I’ve previously expressed what an amazingly untapped volunteer resource nursing is in general, but this week I haven’t focused on nursing volunteers; I’ve had my eyes and thoughts fixed on all the amazing volunteers who help within healthcare settings. They volunteer for all sorts of reasons and for varying time frames and in myriad locations. A lot of the times healthcare volunteers end up donating more than time because they see the needs and know how financial donations make a difference to patients and team members.

What I appreciate is that healthcare volunteers take their skills and put them to use in many settings. Some sit at the bedside of dying patients; some organize meeting notes and files; some prep certain aspects of patient care; some fill areas with music; some teach; some clean; some cook.

All care.

Have you thanked a volunteer this week?

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Think of your favorite song of the moment. How does it make you feel; does it change your mood? Maybe the way your feeling impacts your “favorite” song right now. Both, actually.

Music is powerful. It has the influence to change our emotions, but it also has the capability to help us express ever-changing feelings. Music therapy for cancer patients is an evidence-based care strategy to reduce anxiety and even help improve pain management. Yet, it is often missing from oncology services. In ten years of oncology nursing, I have never had the opportunity to work in a clinic setting with music therapy services. I haven’t had the chance to actually see the difference music therapy can make for patients; that means literally thousands of patients haven’t had that service offered to them alongside their clinical care. That’s incredibly disappointing.

I want the chance to change that for the patients I currently help serve.

Will you please take literally two minutes to vote for my cancer center to receive the Jeffrey Frank Wacks Music Therapy Program via funding from LIVESTRONG? Voting ends Friday, April 11th, at 5 PM Eastern. Vote once and then follow the corresponding links to share via Facebook as well as Twitter to garner a total of 3 votes to help bring this amazing program.

With three days remaining to vote, I’d love your help to improve lives.

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Since its formal inception in 2002, the Jeffrey Frank Wacks Music Therapy Program has become an essential component of the Carol G. Simon Cancer Center, a subsidiary of Morristown Medical Center’s integrative approach to caring for cancer patients. The Jeffrey Frank Wacks Music Therapy Program, one of the longest-running programs of its kind in the country, has demonstrated great success in serving the people of the communities where the program is currently offered. The program’s overarching goal is to facilitate relaxation, decrease anxiety and stress, enhance wellness, improve pain management and provide comfort and support for cancer patients and their caregivers.

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Refocusing on the Art of Nursing

by Nursetopia on March 25, 2014

Nurses Week (May 6-12) will be here before we all know it. And what will nurses have throughout that week? The same they have each and every week – not enough hours in the day and fewer resources to care for sicker patients. Day after day. week after week. It’s easy to forget the love – the art of nursing, but we can change that.

Elizabeth Scala, MBA, MSN, RN, is hosting The Art of Nursinga four-day, online series to reinvigorate professional passion during Nurses Week. With twelve sessions crossing numerous and well-known nurse speakers, the series will focus on practical concepts for nurses to care for themselves. And with enrollment packages ranging from students through entire organizations, there is something for everyone.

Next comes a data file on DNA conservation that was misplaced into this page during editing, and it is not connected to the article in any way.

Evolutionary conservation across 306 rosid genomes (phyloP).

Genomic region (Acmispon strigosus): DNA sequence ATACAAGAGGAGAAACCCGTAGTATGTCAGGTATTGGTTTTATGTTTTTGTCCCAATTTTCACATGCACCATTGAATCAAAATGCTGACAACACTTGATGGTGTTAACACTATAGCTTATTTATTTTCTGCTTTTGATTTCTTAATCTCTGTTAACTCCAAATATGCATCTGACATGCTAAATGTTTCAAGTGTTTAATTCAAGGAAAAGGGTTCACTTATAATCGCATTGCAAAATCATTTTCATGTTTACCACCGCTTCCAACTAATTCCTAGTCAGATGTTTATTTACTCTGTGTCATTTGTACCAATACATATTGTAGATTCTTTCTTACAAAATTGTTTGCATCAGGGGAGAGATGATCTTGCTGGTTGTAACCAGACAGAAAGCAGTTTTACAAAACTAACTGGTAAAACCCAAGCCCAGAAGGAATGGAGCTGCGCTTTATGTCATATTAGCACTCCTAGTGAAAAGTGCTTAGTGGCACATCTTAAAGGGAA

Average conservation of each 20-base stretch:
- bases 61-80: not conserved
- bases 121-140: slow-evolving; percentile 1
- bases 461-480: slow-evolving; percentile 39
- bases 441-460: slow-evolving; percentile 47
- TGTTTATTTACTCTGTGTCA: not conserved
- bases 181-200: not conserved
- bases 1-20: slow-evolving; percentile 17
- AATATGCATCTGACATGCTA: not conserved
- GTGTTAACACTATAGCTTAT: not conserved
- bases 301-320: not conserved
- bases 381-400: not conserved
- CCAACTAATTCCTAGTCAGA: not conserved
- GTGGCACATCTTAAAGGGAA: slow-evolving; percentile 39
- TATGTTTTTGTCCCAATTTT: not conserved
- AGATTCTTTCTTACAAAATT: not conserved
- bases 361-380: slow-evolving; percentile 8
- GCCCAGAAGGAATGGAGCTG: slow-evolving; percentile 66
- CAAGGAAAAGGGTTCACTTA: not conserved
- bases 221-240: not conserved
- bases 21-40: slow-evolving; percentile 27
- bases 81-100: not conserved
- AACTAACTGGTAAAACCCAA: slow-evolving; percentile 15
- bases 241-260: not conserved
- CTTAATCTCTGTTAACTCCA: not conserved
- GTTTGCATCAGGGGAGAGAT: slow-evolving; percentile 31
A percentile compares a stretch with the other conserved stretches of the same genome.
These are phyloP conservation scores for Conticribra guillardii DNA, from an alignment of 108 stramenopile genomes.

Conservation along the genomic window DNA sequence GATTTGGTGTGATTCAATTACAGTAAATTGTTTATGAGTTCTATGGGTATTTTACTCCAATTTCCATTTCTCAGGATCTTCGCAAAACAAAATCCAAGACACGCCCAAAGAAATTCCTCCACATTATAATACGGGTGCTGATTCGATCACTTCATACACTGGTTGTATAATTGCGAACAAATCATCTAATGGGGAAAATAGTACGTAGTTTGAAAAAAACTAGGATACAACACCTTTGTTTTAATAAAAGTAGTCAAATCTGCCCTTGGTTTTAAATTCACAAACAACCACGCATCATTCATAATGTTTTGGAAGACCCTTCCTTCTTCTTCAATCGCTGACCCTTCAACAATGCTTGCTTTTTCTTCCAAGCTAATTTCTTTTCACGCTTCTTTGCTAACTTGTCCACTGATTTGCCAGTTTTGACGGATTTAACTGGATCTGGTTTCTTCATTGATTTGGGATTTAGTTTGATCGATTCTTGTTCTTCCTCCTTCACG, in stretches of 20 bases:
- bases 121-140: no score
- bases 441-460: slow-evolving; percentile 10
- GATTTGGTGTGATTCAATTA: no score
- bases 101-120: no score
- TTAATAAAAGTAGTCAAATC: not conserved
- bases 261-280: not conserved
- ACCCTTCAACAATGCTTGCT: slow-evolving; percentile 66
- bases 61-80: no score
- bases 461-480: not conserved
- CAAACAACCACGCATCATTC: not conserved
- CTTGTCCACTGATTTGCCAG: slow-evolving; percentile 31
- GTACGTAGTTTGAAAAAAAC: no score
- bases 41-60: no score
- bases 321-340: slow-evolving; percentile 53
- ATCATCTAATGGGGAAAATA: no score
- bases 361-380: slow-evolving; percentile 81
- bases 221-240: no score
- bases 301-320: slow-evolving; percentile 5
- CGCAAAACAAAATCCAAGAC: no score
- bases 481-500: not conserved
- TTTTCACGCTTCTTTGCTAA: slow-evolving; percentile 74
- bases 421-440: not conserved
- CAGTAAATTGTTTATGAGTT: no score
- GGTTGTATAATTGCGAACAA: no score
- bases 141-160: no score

What nurse doesn’t want a little bit of time to himself or herself to focus on the art of our profession rather than trinkets and bobbles during the celebrated Nurses Week? Share The Art of Nursing with those around you – nursing students, nursing colleagues, and leaders within your organization.

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Love on the Certified Nurses Near You

by Nursetopia on March 18, 2014

Tomorrow – March, 19, 2014, is Certified Nurses Day. Hooray!! 

CertifiedNursesDayNew readers, consider this your orientation to Certified Nurses Day, but all the Nursetopia faithfuls should know this date (March 19th) by now. It’s time to cel-uhhh-braaa-aate! Why? Because this day highlights nurses who’ve gone above and beyond to obtain certification in addition to all of their education and licenses, indicating quality patient care and nursing professionalism.

Now, if this quick-evening-before post is any indication of how prepared you think I am to celebrate the certified nurses around me, you’re wrong. Okay, not completely wrong. Okay, so I’m preparing the night before, yes, but don’t think I haven’t thought about this special day for several weeks. Because I totally have. 

I chose to purchase a gift for the nurses around me rather than make one like previously. And, I didn’t even make my own card this year because the American Nurse Credentialing Center (ANCC) did such an awesome job of developing all the materials for me. Seriously, kudos, ANCC, ’cause it’s all super cute. They’re feminine, for sure, so I’m not sure how our guy colleagues will receive them, but they work for my all-lady certified nurse team. I’m plastering their work areas with the posters, adding my sentimental thanks to the letterhead and cards, and emailing the pre-crafted design to my team and executive leaders, highlighting the certified nurses.

It’s. Going. To. Be. Awesome. Because certified nurses are awesome.